Yes, yes, I am one of the many who do these things–because pretty much everything I’ve read of hers, I’ve liked very well indeed.

However, well before I fell into the dreaded reading slump from hell, almost two years ago (dear dog, shoot me now!), I already had accumulated scarily ginormous TBR mountain ranges (both print and digital), so really, it’s not surprising some of Ms Milan’s stories had gotten lost in the shuffle there.

Be warned: there are people in love and sexytimes in here, so if you don’t care to read about either, you may want to stop reading here. You may also keep in mind that this story deals with the aftermath of bullying.

“Unlocked” by Courtney Milan

This story is set in the same ‘universe’ as the Turner brothers stories, and it’s about a fairly minor secondary character introduced in Unveiled, the first novel.

While this story is definitely shorter than, say, Proof of Seduction or Trade Me, it didn’t read like a novella. By which I mean, despite the lower word count, the pacing and structure of the story allowed me to believe in the characters’ feelings about themselves and each other, and how these changed over time.

Here, have a blurb:

A perpetual wallflower destined for spinsterhood, Lady Elaine Warren is resigned to her position in society. So when Evan Carlton, the powerful, popular Earl of Westfeld, singles her out upon his return to England, she knows what it means. Her former tormenter is up to his old tricks, and she’s his intended victim. This time, though, the earl is going to discover that wallflowers can fight back.

Evan has come to regret his cruel, callow past. At first, he only wants to make up for past wrongs. But when Elaine throws his initial apology in his face, he finds himself wanting more. And this time, what torments him might be love…

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“River of Teeth” by Sarah Gailey

19 Aug

Update: edited on May 24 2018 to change pronouns to those preferred by the author.

Last year I became aware of Sarah Gailey on twitter (see here and here). Though I haven’t shared them here, I have very much enjoyed their pieces on Tor.com (she wrote a whole series on The Women of Harry Potter, starting with Hermione, and then there’s “In Defense of Villaineses”, and “Do Better: Sexual Violence in SFF”).

Anyway, I finally snagged a copy of “River of Teeth,”  their debut novella, based on something that really almost happened. (Check out The Atavist piece that was the inspiration, or this Wired article for a summary.)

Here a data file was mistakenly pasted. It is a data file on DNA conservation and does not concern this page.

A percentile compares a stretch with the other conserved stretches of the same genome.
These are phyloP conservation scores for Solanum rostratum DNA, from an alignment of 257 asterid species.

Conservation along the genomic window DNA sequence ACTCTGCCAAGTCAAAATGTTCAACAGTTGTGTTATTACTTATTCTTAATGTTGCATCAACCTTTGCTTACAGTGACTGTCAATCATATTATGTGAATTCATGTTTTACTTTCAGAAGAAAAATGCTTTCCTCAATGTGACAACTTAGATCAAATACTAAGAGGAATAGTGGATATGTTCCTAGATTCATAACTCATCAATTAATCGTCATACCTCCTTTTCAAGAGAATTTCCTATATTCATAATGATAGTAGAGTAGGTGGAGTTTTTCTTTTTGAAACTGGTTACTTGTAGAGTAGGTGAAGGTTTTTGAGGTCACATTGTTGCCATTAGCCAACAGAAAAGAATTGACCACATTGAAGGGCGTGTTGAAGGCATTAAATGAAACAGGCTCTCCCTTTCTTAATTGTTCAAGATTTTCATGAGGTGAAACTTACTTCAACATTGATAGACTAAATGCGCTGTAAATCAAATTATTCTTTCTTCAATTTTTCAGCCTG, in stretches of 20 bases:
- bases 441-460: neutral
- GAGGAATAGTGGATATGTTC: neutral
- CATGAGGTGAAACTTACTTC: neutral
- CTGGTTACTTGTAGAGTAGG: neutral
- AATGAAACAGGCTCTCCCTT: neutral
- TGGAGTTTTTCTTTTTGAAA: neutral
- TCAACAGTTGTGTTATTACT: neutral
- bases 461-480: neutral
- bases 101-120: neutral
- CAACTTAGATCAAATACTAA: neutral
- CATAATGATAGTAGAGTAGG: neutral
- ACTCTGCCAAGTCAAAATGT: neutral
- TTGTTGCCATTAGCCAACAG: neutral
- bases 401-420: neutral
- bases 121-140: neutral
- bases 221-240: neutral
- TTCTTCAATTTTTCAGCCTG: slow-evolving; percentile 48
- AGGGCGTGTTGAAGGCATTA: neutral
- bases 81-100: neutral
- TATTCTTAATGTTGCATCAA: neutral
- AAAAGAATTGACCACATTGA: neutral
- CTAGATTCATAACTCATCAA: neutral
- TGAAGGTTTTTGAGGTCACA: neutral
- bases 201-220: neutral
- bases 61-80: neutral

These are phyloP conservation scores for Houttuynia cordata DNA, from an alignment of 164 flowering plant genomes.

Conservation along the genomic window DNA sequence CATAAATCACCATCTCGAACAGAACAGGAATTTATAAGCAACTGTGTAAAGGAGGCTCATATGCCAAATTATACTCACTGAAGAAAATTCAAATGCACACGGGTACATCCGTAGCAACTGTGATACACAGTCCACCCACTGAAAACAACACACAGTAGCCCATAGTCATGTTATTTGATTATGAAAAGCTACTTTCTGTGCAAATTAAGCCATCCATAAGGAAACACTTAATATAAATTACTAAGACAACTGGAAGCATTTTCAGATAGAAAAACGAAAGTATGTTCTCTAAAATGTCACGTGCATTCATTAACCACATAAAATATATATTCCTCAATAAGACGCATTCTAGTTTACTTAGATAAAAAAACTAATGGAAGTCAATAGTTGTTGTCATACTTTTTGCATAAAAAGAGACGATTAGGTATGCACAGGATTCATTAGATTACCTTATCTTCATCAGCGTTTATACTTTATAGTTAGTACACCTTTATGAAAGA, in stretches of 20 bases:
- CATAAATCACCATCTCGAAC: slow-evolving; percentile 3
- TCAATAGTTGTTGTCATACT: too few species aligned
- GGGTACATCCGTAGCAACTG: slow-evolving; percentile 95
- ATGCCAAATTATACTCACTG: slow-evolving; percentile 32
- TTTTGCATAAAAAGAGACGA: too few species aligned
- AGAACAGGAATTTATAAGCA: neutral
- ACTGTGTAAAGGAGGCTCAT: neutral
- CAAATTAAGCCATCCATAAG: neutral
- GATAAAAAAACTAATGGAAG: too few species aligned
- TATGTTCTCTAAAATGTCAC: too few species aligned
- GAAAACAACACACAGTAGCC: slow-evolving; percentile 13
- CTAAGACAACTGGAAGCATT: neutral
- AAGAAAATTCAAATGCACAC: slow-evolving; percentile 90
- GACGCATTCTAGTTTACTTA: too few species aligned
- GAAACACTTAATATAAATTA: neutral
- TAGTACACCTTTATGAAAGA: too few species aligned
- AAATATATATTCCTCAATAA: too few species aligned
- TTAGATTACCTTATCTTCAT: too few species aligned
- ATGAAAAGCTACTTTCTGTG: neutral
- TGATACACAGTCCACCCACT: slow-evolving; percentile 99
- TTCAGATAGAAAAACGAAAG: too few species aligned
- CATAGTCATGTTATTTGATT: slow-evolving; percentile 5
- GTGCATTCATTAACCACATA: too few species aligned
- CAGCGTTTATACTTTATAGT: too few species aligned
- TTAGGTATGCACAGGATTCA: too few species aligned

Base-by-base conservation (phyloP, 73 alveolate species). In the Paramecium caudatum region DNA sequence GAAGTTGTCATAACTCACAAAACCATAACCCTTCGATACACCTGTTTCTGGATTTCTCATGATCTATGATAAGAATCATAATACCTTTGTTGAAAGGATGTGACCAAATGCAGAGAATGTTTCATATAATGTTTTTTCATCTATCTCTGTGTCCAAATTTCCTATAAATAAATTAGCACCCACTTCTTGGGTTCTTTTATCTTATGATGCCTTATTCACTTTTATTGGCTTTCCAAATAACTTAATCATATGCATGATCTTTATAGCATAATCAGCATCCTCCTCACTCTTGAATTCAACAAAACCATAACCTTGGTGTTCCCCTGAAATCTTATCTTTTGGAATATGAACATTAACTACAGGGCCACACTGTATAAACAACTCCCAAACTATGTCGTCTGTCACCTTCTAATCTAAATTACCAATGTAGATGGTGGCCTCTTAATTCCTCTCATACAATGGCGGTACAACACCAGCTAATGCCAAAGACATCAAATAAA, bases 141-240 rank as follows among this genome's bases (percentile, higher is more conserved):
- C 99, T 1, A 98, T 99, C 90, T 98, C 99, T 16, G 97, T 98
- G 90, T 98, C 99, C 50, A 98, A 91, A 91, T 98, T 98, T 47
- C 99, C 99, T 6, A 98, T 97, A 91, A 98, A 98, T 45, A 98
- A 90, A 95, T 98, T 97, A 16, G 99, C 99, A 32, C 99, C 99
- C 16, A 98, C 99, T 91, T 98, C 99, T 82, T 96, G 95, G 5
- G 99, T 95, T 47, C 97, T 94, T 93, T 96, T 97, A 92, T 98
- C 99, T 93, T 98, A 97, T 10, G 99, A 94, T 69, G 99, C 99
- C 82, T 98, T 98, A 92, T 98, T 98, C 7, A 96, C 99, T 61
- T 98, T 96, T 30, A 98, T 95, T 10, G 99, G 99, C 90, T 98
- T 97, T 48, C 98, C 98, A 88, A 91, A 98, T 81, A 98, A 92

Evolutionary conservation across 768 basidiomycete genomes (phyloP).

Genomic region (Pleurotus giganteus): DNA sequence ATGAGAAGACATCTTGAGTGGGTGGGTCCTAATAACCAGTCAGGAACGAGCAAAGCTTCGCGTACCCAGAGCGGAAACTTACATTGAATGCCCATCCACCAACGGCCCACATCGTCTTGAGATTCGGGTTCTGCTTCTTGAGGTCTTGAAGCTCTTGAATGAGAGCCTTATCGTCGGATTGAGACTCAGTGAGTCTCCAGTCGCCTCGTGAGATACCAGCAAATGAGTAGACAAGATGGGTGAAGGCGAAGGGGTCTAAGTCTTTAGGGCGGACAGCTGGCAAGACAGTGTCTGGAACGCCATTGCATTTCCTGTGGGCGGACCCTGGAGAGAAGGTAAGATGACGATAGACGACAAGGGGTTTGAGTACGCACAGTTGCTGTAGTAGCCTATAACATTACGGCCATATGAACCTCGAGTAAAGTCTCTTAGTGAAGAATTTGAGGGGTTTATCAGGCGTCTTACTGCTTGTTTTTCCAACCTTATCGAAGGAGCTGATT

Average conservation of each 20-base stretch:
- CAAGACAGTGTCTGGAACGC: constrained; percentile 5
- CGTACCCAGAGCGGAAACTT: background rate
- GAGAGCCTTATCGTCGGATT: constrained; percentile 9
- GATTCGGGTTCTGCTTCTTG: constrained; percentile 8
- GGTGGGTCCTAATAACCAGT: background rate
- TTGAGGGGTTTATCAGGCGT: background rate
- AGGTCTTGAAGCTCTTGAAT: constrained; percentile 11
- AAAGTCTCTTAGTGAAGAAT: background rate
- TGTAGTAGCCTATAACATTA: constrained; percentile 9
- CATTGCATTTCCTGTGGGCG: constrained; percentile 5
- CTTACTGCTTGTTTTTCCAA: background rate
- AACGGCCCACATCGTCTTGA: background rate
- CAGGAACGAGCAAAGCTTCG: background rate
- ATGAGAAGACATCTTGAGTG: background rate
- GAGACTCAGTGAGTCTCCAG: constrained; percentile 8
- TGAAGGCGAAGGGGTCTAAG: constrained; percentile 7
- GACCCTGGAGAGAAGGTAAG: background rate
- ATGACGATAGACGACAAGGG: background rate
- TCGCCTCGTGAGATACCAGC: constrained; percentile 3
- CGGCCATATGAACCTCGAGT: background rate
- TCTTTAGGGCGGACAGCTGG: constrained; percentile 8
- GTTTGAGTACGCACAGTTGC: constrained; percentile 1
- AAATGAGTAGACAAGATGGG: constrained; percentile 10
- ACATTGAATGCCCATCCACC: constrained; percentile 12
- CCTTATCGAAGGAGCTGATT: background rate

Beware: there’s violence, gore and death on the page. I wouldn’t say it’s lavishly described, but it’s graphic. Oh, and this is not a romance.

“River of Teeth” by Sarah Gailey

This is an alternative history set in the 1890s. In this timeline, H.R.23621 (aka, the Hippo Bill) actually passed, so that hippopotamuses were imported into the US to breed–for meat–in the marshy areas of the Gulf Coast. However, shit happens (doesn’t it always?) and what we have now a body of water where feral hippos roam, a blight on the country and a danger to both the environment and the populace.

Here, have a blurb:
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Vanguard, by Ann Aguirre

17 Aug

Please be advised: back in 2009, I was Ms Aguirre’s virtual assistant, for about ten months. I was also one of the first beta readers for Razorland, the manuscript that became Enclave, the first novel set in this world.

Despite how much I like Ms Aguirre’s work, I have not reviewed any of the novels in the series, or anything else by her written or published after 2008, to avoid the appearance of a conflict of interest.

Given that said relationship, as well as my beta reading any of her work, ended about eight years ago, I decided I would review this novel, no matter what. Keep in mind that we are still friendly online.

I was lucky to get an ARC about three weeks ago; I really wanted to publish this review on release day, but…well, you know what happens to plans.

Caveat: there is some violence on the page, as well as violence in most of the characters’ past.

Vanguard, by Ann Aguirre

This story is set in a post-apocalyptic world where humanity is recovering from, basically, a zombie plague. (Except these are not truly zombies.)

If you have not read the Razorland books, you will definitely have questions about what happened before, especially because there are repeated references to past events, by pretty much all characters. You will also have questions because the world is presented with very little background explanation. It’s not hard to extrapolate and come up with your own conclusions as to what brought the world to this point, but if you truly want all the whys and wherefores, you will end up reading the rest of the series.

Which is pretty damned good, so it’s a win-win.

If you are a fan of the Razorland series, you should know that this is not the beginning of a second trilogy; it is not even a direct continuation of the original trilogy. You should also know that Vanguard is told in third person, from three deep points of view. This is Tegan’s story–one I had very much hoped to read since meeting her in the ruins, during the events narrated in Enclave.

Oh, alright; it’s also about Szarok and Morrow, but the best parts are about Tegan.

Here, have a blurb: